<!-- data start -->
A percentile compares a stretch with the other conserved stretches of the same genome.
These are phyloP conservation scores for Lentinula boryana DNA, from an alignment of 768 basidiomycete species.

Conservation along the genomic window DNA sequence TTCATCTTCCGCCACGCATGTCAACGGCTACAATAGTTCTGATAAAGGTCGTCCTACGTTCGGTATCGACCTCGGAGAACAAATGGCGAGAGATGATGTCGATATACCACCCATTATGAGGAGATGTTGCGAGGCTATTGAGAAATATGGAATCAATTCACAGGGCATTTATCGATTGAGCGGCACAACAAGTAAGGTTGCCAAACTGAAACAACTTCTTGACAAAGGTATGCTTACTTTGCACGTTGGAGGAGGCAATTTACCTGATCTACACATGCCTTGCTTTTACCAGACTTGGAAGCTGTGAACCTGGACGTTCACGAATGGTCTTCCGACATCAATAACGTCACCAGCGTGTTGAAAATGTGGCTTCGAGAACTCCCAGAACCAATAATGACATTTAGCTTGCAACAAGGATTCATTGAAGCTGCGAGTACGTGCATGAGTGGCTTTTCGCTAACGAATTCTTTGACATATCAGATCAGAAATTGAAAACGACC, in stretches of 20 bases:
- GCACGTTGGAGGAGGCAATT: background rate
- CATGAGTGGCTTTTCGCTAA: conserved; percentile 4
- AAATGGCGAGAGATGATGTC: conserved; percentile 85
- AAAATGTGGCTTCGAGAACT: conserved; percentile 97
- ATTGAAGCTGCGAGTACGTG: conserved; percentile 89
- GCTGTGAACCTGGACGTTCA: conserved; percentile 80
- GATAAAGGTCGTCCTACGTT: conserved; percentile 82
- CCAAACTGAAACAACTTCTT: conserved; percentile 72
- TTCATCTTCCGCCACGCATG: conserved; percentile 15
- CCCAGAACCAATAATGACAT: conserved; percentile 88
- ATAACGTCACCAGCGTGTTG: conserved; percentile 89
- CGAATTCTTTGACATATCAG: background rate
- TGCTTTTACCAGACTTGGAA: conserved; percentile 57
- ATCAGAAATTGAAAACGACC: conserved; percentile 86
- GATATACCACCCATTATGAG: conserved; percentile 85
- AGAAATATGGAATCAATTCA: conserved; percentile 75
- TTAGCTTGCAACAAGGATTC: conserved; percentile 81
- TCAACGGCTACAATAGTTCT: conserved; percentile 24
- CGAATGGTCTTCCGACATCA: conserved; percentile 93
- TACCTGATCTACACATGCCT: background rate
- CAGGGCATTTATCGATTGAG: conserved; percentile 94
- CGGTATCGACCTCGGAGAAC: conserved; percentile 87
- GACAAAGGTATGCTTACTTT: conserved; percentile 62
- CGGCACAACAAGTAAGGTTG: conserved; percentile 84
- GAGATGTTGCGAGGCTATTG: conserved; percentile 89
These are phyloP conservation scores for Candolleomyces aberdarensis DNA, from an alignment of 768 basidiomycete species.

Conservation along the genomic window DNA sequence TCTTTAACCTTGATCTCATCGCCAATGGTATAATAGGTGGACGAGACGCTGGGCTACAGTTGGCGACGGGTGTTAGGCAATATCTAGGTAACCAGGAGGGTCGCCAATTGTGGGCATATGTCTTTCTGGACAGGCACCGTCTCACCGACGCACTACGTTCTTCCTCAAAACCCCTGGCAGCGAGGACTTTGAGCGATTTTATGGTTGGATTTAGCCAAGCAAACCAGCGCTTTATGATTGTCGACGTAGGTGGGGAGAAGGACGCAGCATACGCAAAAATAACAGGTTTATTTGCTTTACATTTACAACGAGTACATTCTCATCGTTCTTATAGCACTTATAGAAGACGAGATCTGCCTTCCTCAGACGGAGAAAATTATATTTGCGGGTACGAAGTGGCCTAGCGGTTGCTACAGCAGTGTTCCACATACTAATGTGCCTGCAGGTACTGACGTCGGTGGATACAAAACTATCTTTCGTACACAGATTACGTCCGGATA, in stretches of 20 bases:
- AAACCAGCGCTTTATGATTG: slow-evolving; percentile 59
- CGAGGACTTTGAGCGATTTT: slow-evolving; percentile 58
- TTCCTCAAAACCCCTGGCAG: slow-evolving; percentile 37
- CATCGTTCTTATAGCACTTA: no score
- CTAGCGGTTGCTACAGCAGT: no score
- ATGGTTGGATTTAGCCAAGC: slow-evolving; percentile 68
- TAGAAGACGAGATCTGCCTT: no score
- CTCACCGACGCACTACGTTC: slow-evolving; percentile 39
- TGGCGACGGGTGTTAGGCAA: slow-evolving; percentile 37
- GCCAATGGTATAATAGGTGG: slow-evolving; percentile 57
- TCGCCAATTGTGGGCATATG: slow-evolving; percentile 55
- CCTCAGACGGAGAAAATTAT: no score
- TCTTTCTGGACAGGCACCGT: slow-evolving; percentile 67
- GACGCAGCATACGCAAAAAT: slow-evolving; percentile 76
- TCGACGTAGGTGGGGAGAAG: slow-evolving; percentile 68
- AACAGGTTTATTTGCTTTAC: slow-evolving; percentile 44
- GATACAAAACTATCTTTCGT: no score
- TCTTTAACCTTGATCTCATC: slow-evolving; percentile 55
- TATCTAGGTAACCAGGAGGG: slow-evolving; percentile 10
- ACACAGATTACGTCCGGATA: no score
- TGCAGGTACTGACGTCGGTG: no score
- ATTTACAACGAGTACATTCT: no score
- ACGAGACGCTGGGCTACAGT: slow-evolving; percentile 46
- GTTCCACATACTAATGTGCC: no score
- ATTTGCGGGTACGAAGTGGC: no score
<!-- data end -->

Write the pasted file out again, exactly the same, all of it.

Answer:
A percentile compares a stretch with the other conserved stretches of the same genome.
These are phyloP conservation scores for Lentinula boryana DNA, from an alignment of 768 basidiomycete species.

Conservation along the genomic window DNA sequence TTCATCTTCCGCCACGCATGTCAACGGCTACAATAGTTCTGATAAAGGTCGTCCTACGTTCGGTATCGACCTCGGAGAACAAATGGCGAGAGATGATGTCGATATACCACCCATTATGAGGAGATGTTGCGAGGCTATTGAGAAATATGGAATCAATTCACAGGGCATTTATCGATTGAGCGGCACAACAAGTAAGGTTGCCAAACTGAAACAACTTCTTGACAAAGGTATGCTTACTTTGCACGTTGGAGGAGGCAATTTACCTGATCTACACATGCCTTGCTTTTACCAGACTTGGAAGCTGTGAACCTGGACGTTCACGAATGGTCTTCCGACATCAATAACGTCACCAGCGTGTTGAAAATGTGGCTTCGAGAACTCCCAGAACCAATAATGACATTTAGCTTGCAACAAGGATTCATTGAAGCTGCGAGTACGTGCATGAGTGGCTTTTCGCTAACGAATTCTTTGACATATCAGATCAGAAATTGAAAACGACC, in stretches of 20 bases:
- GCACGTTGGAGGAGGCAATT: background rate
- CATGAGTGGCTTTTCGCTAA: conserved; percentile 4
- AAATGGCGAGAGATGATGTC: conserved; percentile 85
- AAAATGTGGCTTCGAGAACT: conserved; percentile 97
- ATTGAAGCTGCGAGTACGTG: conserved; percentile 89
- GCTGTGAACCTGGACGTTCA: conserved; percentile 80
- GATAAAGGTCGTCCTACGTT: conserved; percentile 82
- CCAAACTGAAACAACTTCTT: conserved; percentile 72
- TTCATCTTCCGCCACGCATG: conserved; percentile 15
- CCCAGAACCAATAATGACAT: conserved; percentile 88
- ATAACGTCACCAGCGTGTTG: conserved; percentile 89
- CGAATTCTTTGACATATCAG: background rate
- TGCTTTTACCAGACTTGGAA: conserved; percentile 57
- ATCAGAAATTGAAAACGACC: conserved; percentile 86
- GATATACCACCCATTATGAG: conserved; percentile 85
- AGAAATATGGAATCAATTCA: conserved; percentile 75
- TTAGCTTGCAACAAGGATTC: conserved; percentile 81
- TCAACGGCTACAATAGTTCT: conserved; percentile 24
- CGAATGGTCTTCCGACATCA: conserved; percentile 93
- TACCTGATCTACACATGCCT: background rate
- CAGGGCATTTATCGATTGAG: conserved; percentile 94
- CGGTATCGACCTCGGAGAAC: conserved; percentile 87
- GACAAAGGTATGCTTACTTT: conserved; percentile 62
- CGGCACAACAAGTAAGGTTG: conserved; percentile 84
- GAGATGTTGCGAGGCTATTG: conserved; percentile 89
These are phyloP conservation scores for Candolleomyces aberdarensis DNA, from an alignment of 768 basidiomycete species.

Conservation along the genomic window DNA sequence TCTTTAACCTTGATCTCATCGCCAATGGTATAATAGGTGGACGAGACGCTGGGCTACAGTTGGCGACGGGTGTTAGGCAATATCTAGGTAACCAGGAGGGTCGCCAATTGTGGGCATATGTCTTTCTGGACAGGCACCGTCTCACCGACGCACTACGTTCTTCCTCAAAACCCCTGGCAGCGAGGACTTTGAGCGATTTTATGGTTGGATTTAGCCAAGCAAACCAGCGCTTTATGATTGTCGACGTAGGTGGGGAGAAGGACGCAGCATACGCAAAAATAACAGGTTTATTTGCTTTACATTTACAACGAGTACATTCTCATCGTTCTTATAGCACTTATAGAAGACGAGATCTGCCTTCCTCAGACGGAGAAAATTATATTTGCGGGTACGAAGTGGCCTAGCGGTTGCTACAGCAGTGTTCCACATACTAATGTGCCTGCAGGTACTGACGTCGGTGGATACAAAACTATCTTTCGTACACAGATTACGTCCGGATA, in stretches of 20 bases:
- AAACCAGCGCTTTATGATTG: slow-evolving; percentile 59
- CGAGGACTTTGAGCGATTTT: slow-evolving; percentile 58
- TTCCTCAAAACCCCTGGCAG: slow-evolving; percentile 37
- CATCGTTCTTATAGCACTTA: no score
- CTAGCGGTTGCTACAGCAGT: no score
- ATGGTTGGATTTAGCCAAGC: slow-evolving; percentile 68
- TAGAAGACGAGATCTGCCTT: no score
- CTCACCGACGCACTACGTTC: slow-evolving; percentile 39
- TGGCGACGGGTGTTAGGCAA: slow-evolving; percentile 37
- GCCAATGGTATAATAGGTGG: slow-evolving; percentile 57
- TCGCCAATTGTGGGCATATG: slow-evolving; percentile 55
- CCTCAGACGGAGAAAATTAT: no score
- TCTTTCTGGACAGGCACCGT: slow-evolving; percentile 67
- GACGCAGCATACGCAAAAAT: slow-evolving; percentile 76
- TCGACGTAGGTGGGGAGAAG: slow-evolving; percentile 68
- AACAGGTTTATTTGCTTTAC: slow-evolving; percentile 44
- GATACAAAACTATCTTTCGT: no score
- TCTTTAACCTTGATCTCATC: slow-evolving; percentile 55
- TATCTAGGTAACCAGGAGGG: slow-evolving; percentile 10
- ACACAGATTACGTCCGGATA: no score
- TGCAGGTACTGACGTCGGTG: no score
- ATTTACAACGAGTACATTCT: no score
- ACGAGACGCTGGGCTACAGT: slow-evolving; percentile 46
- GTTCCACATACTAATGTGCC: no score
- ATTTGCGGGTACGAAGTGGC: no score